But most won't, sorry.

There is an old Sufi saying "No one can lie to you like you". The Teacher's job is to point out to you when and how you are lying to yourself.

There is another old Sufi saying, "The one who attempts the path without a guide has Shaytan for a guide"

According to Mohammed Shafii;

The Sufis feel that maturity cannot be achieved alone. They feel there is a need for guidance and discipline. The path is unknown, the night is dark and the road is full of danger. Dangers inelude preoccupation with selfishness, false visions, misinterpretations of mystical states, arrested development, fixation in a particular state, appeal to various drugs to create false mystical experiences and not infrequently overwhelming anxiety and insanity.
But this is just a thought.

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Monday, February 13, 2006

Something to think about.

A good number of us (those of us who are American) have taken an oath at one time or another in our lives to To Protect and Defend the US Constitution.

I have often though about that oath in in the many years since I first took it. What does it mean to "To Protect and Defend"?

I think about it a lot more these days as I see our constitution being marginalized (George Bush seems to have said "it's just piece of paper) and the rights that so many generations of Americans have fought and died for being eroded away on the alter of greed and power.

God instructs us, through the words of his Prophet (paraphrased into English by me)


"When you see a wrong, stop it with your hand. If you cannot do that then stop it with your words. If this is not possible then at least address the wrong to God with your prayers."

When the elections come we can stop this with our hands by voting the bastards who have corrupted our country out of office (even Dibold can't keep them all in their seats). Until then we must speak out against the abuses of our Constitution, and let our elected officials know that there will be consequence to their actions, that they will be out of a job if they do not Protect and Defend our Constitution. And we can all pray that we can find a common ground as Americans and stop the divisiveness that has been fostered on us by those who want to rule rather than serve.

There is a very good article here that addresses this subject, one written by a person who has served this country in the FBI and CIA. It is worth the read.

Remember, if the constitution is set aside we are no longer Americans, we are no longer a free people and we join the ranks of political and corporate serfs found around the world.

The choice is yours, Citizen or Subject!

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Sunday, February 12, 2006

How to pull a "Pat Robertson"

For fun and profit.

As many of you may have noticed, there has been a disturbing trend with the religious right of all flavors to tell us why God is doing certain things. Pat Robertson, the Right Wing Religious Wanker (RWRW for short), is perhaps the most vocal of these self proclaimed interpreters of God's will here in America, and has managed to be at least as amusing as a tooth ache with his pronouncements lately.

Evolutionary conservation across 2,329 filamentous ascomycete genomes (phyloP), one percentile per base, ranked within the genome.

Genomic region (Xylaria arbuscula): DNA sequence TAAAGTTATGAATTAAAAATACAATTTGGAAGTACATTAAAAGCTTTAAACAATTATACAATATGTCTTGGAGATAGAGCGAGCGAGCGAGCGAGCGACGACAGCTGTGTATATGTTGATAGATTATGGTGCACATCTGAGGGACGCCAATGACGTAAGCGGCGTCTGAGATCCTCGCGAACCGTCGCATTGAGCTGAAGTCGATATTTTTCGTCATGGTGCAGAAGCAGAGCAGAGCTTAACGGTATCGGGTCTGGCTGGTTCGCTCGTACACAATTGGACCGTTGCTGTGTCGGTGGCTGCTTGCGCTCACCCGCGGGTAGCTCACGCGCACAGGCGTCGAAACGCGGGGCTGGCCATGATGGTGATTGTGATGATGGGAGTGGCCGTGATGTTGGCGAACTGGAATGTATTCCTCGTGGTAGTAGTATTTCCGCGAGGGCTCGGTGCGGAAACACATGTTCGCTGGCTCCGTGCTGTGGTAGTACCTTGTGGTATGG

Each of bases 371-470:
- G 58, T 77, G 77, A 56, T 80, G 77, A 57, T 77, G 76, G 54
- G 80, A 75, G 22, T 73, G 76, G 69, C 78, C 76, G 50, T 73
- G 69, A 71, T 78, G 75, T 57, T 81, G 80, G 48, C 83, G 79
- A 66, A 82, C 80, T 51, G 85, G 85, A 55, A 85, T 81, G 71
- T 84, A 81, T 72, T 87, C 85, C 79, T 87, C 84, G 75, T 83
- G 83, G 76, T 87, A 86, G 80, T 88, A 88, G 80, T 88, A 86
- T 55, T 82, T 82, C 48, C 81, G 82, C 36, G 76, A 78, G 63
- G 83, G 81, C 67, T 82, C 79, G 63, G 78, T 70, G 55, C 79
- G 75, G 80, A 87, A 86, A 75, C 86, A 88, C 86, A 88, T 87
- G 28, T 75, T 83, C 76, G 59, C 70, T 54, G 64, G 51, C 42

One thing that becomes more and more apparent is the lack of critical thinking that plagues both religious "pundits" and listeners has reached epidemic proportions.

What Robertson and his spiritual brethren of all faiths are indulging in when they tell us why God is doing something is a special case of the logical fallacy called argumentum ad verecundiam, or "appeal to authority". After all, by definition, God is the ultimate authority.

This is also an example of saying things "in quotes".

As some of you may know, if you want to say something to someone, but for some reason can't say it directly, you can almost always get away with saying it in quotes.

(Mr. President, do you know what I heard in the hall yesterday? I overheard someone saying "That George Bush is an incompetent imbecile!" Can you imagine someone actually saying something like that sir? They went on to say that you were a "complete BOOB!" sir. I was highly offended that anyone would think that you are really that stupid).
So the Right Reverend Robertson says what he feels in the dark hateful recesses of his black little heart, but frames them as quotes from God.

People do notice though.

Even his own co-religionists are beginning to become upset by his trying to make himself the mouthpiece for God.

I think though, that everyone should start putting words in God's mouth, after all, "What's good for the goose is good for the gander" isn't it?

So let's try out a few quotes from God.

"hurricane Katrina and the other disasters we had this year are God's judgment on the Red States for supporting all the suffering that BushCo has brought upon the world!"


Yeah, that works. So how about: